The FIDO Alliance and the World Wide Web Consortium (W3C) have achieved a standards milestone in the global effort to bring simpler yet stronger web authentication to users around the world.
The W3C has advanced Web Authentication (WebAuthn), a collaborative effort based on Web API specifications submitted by FIDO to the W3C, to the Candidate Recommendation (CR) stage. The CR is the product of the Web Authentication Working Group, which is comprised of representatives from over 30 member organizations. CR is a precursor to final approval of a web standard, and the W3C has invited online services and web app developers to implement WebAuthn.
WebAuthn defines a standard web API that can be incorporated into browsers and related web platform infrastructure which gives users new methods to securely authenticate on the web, in the browser and across sites and devices. WebAuthn has been developed in coordination with FIDO Alliance and is a core component of the FIDO2 Project along with FIDO’s Client to Authenticator Protocol (CTAP) specification.
CTAP enables an external authenticator, such as a security key or a mobile phone, to communicate strong authentication credentials locally over USB, Bluetooth or NFC to the user’s internet access device (PC or mobile phone). The FIDO2 specifications collectively enable users to authenticate easily to online services with desktop or mobile devices with phishing-resistant security.
“With the new FIDO2 specifications and leading web browser support announced today, we are taking a big step forward towards making FIDO Authentication ubiquitous across all platforms and devices,” said Brett McDowell, executive director of the FIDO Alliance. “After years of increasingly severe data breaches and password credential theft, now is the time for service providers to end their dependency on vulnerable passwords and one-time-passcodes and adopt phishing-resistant FIDO Authentication for all websites and applications.”
Google, Microsoft, and Mozilla have committed to supporting the WebAuthn standard in their flagship browsers and have started implementation for Windows, Mac, Linux, Chrome OS and Android platforms.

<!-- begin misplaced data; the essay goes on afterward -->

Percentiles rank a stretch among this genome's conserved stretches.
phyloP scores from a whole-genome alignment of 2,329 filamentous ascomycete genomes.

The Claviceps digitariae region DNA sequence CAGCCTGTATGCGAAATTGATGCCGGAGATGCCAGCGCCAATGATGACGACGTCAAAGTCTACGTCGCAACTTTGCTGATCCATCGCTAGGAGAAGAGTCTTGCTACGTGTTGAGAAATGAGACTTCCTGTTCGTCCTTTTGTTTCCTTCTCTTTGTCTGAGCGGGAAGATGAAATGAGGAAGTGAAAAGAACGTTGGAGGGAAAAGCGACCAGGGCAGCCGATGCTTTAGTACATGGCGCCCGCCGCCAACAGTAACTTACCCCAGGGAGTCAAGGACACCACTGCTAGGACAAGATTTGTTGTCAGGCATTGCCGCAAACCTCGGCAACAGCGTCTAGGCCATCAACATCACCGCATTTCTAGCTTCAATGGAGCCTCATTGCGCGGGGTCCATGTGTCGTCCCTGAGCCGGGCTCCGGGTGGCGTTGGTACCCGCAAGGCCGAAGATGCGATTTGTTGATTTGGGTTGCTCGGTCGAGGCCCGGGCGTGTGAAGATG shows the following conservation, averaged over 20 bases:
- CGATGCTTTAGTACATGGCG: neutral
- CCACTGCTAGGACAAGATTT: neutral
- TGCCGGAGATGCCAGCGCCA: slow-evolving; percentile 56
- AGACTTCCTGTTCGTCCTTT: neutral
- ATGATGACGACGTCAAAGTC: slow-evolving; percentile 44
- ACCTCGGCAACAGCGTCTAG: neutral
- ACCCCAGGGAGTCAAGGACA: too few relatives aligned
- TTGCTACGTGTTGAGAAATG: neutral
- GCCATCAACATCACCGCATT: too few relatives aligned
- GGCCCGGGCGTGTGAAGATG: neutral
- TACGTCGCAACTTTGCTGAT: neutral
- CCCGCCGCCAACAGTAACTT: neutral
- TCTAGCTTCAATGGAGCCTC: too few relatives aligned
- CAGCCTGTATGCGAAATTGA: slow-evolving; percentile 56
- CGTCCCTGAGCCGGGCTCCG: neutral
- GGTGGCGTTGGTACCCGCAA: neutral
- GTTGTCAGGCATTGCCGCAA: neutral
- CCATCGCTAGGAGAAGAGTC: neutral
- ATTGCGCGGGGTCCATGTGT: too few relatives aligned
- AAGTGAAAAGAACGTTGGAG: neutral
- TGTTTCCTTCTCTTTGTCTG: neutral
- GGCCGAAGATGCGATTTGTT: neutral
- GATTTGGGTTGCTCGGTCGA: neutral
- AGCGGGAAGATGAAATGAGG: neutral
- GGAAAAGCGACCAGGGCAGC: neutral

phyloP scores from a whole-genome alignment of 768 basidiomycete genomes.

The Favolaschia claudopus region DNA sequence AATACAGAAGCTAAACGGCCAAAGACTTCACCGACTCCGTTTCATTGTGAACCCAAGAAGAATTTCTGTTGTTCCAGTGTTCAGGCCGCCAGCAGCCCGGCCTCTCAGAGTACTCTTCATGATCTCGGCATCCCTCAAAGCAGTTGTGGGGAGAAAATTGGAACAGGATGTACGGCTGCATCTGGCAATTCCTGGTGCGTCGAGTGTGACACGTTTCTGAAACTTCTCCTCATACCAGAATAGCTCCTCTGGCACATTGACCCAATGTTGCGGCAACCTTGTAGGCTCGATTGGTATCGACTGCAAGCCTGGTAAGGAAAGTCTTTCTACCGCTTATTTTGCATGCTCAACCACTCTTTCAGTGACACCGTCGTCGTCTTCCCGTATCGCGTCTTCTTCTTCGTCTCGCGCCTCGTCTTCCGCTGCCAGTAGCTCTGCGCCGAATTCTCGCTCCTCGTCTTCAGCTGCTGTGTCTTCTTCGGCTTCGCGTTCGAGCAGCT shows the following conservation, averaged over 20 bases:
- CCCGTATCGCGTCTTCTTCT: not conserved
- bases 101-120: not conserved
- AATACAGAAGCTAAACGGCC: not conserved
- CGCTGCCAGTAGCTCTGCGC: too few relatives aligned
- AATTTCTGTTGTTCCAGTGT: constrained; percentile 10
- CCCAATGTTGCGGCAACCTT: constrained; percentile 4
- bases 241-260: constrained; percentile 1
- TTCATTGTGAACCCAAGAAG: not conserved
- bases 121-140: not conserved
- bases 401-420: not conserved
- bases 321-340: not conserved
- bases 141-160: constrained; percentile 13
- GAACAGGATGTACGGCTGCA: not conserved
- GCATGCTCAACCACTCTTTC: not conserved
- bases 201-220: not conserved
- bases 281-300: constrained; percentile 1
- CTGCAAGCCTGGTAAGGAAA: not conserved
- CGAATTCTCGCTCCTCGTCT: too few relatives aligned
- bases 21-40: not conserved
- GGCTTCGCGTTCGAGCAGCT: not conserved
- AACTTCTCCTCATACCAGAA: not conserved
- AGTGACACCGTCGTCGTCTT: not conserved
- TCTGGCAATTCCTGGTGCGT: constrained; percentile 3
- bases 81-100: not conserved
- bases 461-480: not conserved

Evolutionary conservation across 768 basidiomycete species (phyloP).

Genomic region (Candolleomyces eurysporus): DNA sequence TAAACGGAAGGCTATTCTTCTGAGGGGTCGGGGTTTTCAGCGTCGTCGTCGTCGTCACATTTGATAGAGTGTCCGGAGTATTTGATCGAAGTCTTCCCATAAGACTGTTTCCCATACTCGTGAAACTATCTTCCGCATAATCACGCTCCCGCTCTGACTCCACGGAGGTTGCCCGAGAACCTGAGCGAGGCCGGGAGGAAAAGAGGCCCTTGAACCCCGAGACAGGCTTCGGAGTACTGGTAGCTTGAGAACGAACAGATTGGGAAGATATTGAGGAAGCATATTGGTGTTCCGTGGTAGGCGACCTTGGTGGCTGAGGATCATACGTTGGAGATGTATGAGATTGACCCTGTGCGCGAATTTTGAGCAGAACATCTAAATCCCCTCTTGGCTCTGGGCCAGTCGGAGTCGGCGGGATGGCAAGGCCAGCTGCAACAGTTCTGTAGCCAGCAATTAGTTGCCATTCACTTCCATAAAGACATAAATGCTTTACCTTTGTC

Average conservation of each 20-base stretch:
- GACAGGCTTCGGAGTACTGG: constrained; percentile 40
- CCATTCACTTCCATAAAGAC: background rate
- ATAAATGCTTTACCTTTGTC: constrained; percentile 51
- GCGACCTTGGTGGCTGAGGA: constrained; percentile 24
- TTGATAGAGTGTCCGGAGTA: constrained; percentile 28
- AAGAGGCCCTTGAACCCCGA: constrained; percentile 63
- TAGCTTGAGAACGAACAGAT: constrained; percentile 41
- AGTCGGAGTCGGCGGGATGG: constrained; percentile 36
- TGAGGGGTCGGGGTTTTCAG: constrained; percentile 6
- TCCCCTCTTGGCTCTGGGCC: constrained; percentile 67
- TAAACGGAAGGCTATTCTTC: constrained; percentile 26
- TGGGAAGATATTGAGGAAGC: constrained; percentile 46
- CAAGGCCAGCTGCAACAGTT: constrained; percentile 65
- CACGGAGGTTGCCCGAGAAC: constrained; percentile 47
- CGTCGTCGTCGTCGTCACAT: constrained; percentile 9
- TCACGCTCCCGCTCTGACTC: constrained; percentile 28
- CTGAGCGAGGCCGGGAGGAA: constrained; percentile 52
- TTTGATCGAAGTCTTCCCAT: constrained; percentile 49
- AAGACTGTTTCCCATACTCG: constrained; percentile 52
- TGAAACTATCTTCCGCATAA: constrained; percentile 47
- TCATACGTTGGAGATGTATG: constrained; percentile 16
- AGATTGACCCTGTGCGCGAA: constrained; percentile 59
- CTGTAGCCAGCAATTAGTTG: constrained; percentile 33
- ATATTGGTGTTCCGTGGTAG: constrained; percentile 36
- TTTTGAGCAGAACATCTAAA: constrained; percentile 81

“Security on the web has long been a problem which has interfered with the many positive contributions the web makes to society. While there are many web security problems and we can’t fix them all, relying on passwords is one of the weakest links. With WebAuthn’s multi-factor solutions we are eliminating this weak link,” stated W3C CEO Jeff Jaffe. “WebAuthn will change the way that people access the Web.”
The completion of the FIDO2 standardization efforts, promotion of WebAuthn along the W3C standards track, and the commitment of leading browser vendors to implementation opens a new era of ubiquitous, hardware-backed FIDO Authentication protection for everyone using the internet.
Enterprises and online service providers looking to protect themselves and their customers from the risks associated with passwords — including phishing, man-in-the-middle attacks and the abuse of stolen credentials — can soon deploy standards-based strong authentication that works through the browser or via an external authenticator. Deploying FIDO Authentication enables online services to provide choice to users from an interoperable ecosystem of devices people use every day like mobile phones and security keys.
The standardization of the new FIDO2 specifications in browsers and operating systems will further expand the reach of FIDO Authentication, which is referenced by regulators and standards-setting bodies worldwide and is already available on hundreds of millions of devices and offered to more than 3.5 billion user accounts worldwide through services from companies such as Google, Facebook, NTT DOCOMO, Bank of America and many more. The new specifications complement existing passwordless FIDO UAF and second-factor FIDO U2F use cases, and expand the availability of FIDO Authentication. FIDO2 web browsers and online services are fully backwards compatible with all previously certified FIDO Security Keys.
FIDO will soon launch interoperability testing and will issue certifications for servers, clients and authenticators adhering to FIDO2 specifications. The conformance test tools are available on FIDO’s website. Additionally, FIDO will introduce a new Universal Server certification for servers that interoperate with all FIDO authenticator types (FIDO UAF, FIDO U2F, WebAuthn, CTAP).
WebAuthn and FIDO2 project benefits
W3C’s WebAuthn API, a standard web API that can be incorporated into browsers and related web platform infrastructure, enables strong, unique, public key-based credentials for each site, eliminating the risk that a password stolen from one site can be used on another. A web application running in a browser loaded on a device with a FIDO Authenticator can easily call to a public API to enable simpler, stronger FIDO Authentication of users with cryptographic operations in place of, or in addition to password exchange, delivering many advantages to service providers and users alike:
Simpler authentication: users simply log in with a single gesture using:
- Internal or built-in authenticators (such as fingerprint or facial biometrics) in PCs, laptops and/or mobile devices
- Convenient external authenticators, such as security keys and mobile devices, for device-to-device authentication using CTAP, a protocol for external authenticators developed by the FIDO Alliance that complements WebAuthn.
Stronger authentication: FIDO Authentication is much stronger than relying only on passwords and related forms of authentication, and has these advantages:
- User credentials and biometric templates never leave the user’s device and are never stored on servers
- Accounts are protected from phishing, man-in-the-middle and replay attacks that use stolen passwords.
Developers can get started on creating apps and services that leverage FIDO Authentication.